Under Title VII, it is “an unlawful employment practice for an employer . . . to discriminate against any individual with respect to his compensation, terms, conditions, or privileges of employment, because of such individual’s race, color, religion, sex, or national origin.” Hernandez v. Valley View Hosp. Ass’n, 684 F.3d 950, 957 (10th Cir. 2012) (internal quotation marks and citations omitted). “This includes an employee’s claims of a hostile work environment based on race or national origin discrimination.” Id. (quoting Herrera v. Lufkin Indus., Inc., 474 F.3d 675, 680 (10th Cir. 2007)).

To survive summary judgment on a racially-hostile work environment claim, “[the plaintiff] must show that a rational jury could find that the workplace is permeated with discriminatory intimidation, ridicule, and insult, that is sufficiently severe or pervasive to alter the conditions of the victim’s employment and create an abusive working environment, ” and that the victim “was targeted for harassment because of [his] race or national origin.” Id. (internal quotation marks and citation omitted). To determine whether an environment is hostile or abusive, courts review the following factors: “the frequency of the discriminatory conduct; its severity; whether it is physically threatening or humiliating, or a mere offensive utterance; and whether it unreasonably interferes with an employee’s work performance.” Id. at 957–58.

In this case, the same non-supervisory employee made the three race-based comments to Plaintiff. Although the statements were, indeed, offensive and racist, upon being informed of these remarks, Defendant took immediate action by transferring Mr. Morgan to another department and, shortly thereafter, terminating Mr. Morgan’s employment. Because the Defendant took immediate, corrective action, the three statements made by Mr. Morgan did not rise to the level of pervasive or severe harassment sufficient to create a hostile work environment. See Hicks v. Gates Rubber Co., 833 F.2d 1406, 1412 (10th Cir. 1987) (“To establish a racially hostile work environment . . . plaintiffs must prove more than a few isolated incidents of racial enmity.”) (citation omitted); Chavez v. New Mexico, 397 F.3d 826, 832 (10th Cir. 2005) (“[T]here must be a steady barrage of opprobrious racial comments.”). Further, Plaintiff’s later admission that the Cortez store was “[t]he most enjoyable working environment I’ve worked in, ” belies his claim of a hostile work environment. In summary, Plaintiff failed to show that he was subject to a hostile work environment.


Plaintiff contends Walmart retaliated against him by forcing him to “express his concerns in front of the racist employee, suspend[ing] his employment in the Cortez store[, ] and then transfer[ing him] to the Westminister store as a direct consequence of his complaints, and then [was] quickly wrongfully discharged . . . on a pretextual basis.”

In analyzing retaliation and discriminatory discharge claims, the Court applies the three-part test established in McDonnell Douglas Corp. v. Green, 411 U.S. 792 (1973). Under this test, a plaintiff carries the initial burden of establishing a prima facie case of racial discrimination. Kendrick v. Penske Transp. Servs., Inc., 220 F.3d 1220, 1226 (10th Cir. 2000) (citing McDonnell Douglas, 411 U.S. at 802). Once the plaintiff has established a prima facie case, the burden shifts to the employer “to articulate some legitimate, nondiscriminatory reason for its employment action.” Id. (internal quotation marks omitted). If the defendant makes this showing, the plaintiff must show that the defendant’s justification is pretextual. Id.

To state a prima facie case for unlawful retaliation, a plaintiff must show that: (1) he engaged in protected opposition to discrimination; (2) he was subjected to an adverse employment action; and (3) a causal connection exists between the protected activity and the adverse action. Vaughn v. Epworth Villa, 537 F.3d 1147, 1150 (10th Cir. 2008). Regarding discriminatory discharge, a plaintiff must state a prima facie case by showing that: (1) he belongs to a protected class; (2) he suffered an adverse employment action; and (3) the adverse action occurred under circumstances giving rise to an inference of discrimination. Hysten v. Burlington N. & Santa Fe R .R. Co., 296 F.3d 1177, 1181 (10th Cir. 2002).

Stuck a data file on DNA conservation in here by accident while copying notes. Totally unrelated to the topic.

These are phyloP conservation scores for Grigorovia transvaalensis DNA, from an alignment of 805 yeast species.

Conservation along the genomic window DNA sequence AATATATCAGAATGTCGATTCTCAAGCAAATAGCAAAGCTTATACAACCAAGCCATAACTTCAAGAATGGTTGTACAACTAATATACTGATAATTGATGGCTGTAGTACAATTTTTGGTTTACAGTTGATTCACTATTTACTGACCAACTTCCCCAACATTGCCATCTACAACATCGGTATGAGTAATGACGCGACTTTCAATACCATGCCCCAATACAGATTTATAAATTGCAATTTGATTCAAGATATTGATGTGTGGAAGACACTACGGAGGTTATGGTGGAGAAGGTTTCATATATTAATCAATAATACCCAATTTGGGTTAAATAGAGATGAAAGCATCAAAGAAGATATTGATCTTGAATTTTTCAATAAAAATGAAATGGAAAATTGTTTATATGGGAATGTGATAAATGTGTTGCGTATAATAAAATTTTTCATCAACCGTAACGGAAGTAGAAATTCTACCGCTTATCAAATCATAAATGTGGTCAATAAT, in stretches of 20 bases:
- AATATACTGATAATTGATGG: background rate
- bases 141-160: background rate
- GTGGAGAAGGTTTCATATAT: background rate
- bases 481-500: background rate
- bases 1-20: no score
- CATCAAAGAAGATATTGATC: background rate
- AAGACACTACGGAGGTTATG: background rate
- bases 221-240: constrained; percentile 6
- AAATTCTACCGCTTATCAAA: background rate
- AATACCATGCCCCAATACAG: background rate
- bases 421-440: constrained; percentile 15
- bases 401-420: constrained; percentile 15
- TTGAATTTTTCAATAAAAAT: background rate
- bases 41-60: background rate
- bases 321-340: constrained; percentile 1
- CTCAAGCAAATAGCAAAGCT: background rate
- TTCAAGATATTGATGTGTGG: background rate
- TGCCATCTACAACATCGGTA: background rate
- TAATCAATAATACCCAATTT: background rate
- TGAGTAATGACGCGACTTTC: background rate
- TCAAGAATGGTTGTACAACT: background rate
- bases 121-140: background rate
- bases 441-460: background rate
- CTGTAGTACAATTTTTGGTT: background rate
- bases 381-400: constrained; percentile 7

In this case, although Plaintiff asserts that his transfer from the Cortez to the Westminister Walmart store constituted an adverse employment action, the undisputed facts show that Plaintiff voluntarily requested to be transferred to a store in the Denver area because “he preferred to live in a larger, more diverse, metropolitan area.” Regardless, even if Plaintiff did not request to be transferred, an involuntary lateral transfer, without more, does not constitute an adverse employment action. See Trujillo v. New Mexico Dep’t of Corr., No. 98-2143, 182 F.3d 933, at *3 (10th Cir. 1999) (“[A] purely lateral transfer is not an adverse employment action.”). Additionally, with respect to Plaintiff’s contention that Walmart engaged in an adverse employment action by forcing him to express his concerns in front of another employee, the undisputed facts indicate otherwise. Plaintiff asked to meet with Mr. Morgan to advise him that he did not appreciate Mr. Morgan’s racist remarks. In any event, this conduct does not constitute an adverse employment action. See Burlington Indus., Inc. v. Ellerth, 524 U.S. 742, 761 (1998) (conduct is an adverse employment action if it “constitutes a significant change in employment status, such as hiring, firing, failing to promote, reassignment with significantly different responsibilities, or a decision causing a significant change in benefits”). Accordingly, Plaintiff has failed to establish a prima facie case of unlawful retaliation.

Finally, although Plaintiff asserts that Walmart wrongfully terminated him, Plaintiff has not presented any evidence that can give rise to the inference that Walmart based its decision to terminate him on discriminatory intent. In fact, the undisputed facts show that Plaintiff was terminated for violating Walmart’s discrimination and harassment prevention policy. Accordingly, Plaintiff has failed to raise an inference of a discriminatory animus necessary to state a prima facie case. Therefore, the Court finds that Plaintiff fails to meet his burden under McDonnel-Douglas of establishing a prima facie case of discrimination. As such, his discriminatory retaliation and discharge claims fail as a matter of law.


Based on the foregoing, the Court ORDERS that Defendant’s Motion for Summary Judgment (Doc. # 20) is GRANTED. Pursuant to Fed.R.Civ.P. 54(d)(1), the Court awards costs to Defendant. This case is DISMISSED WITH PREJUDICE.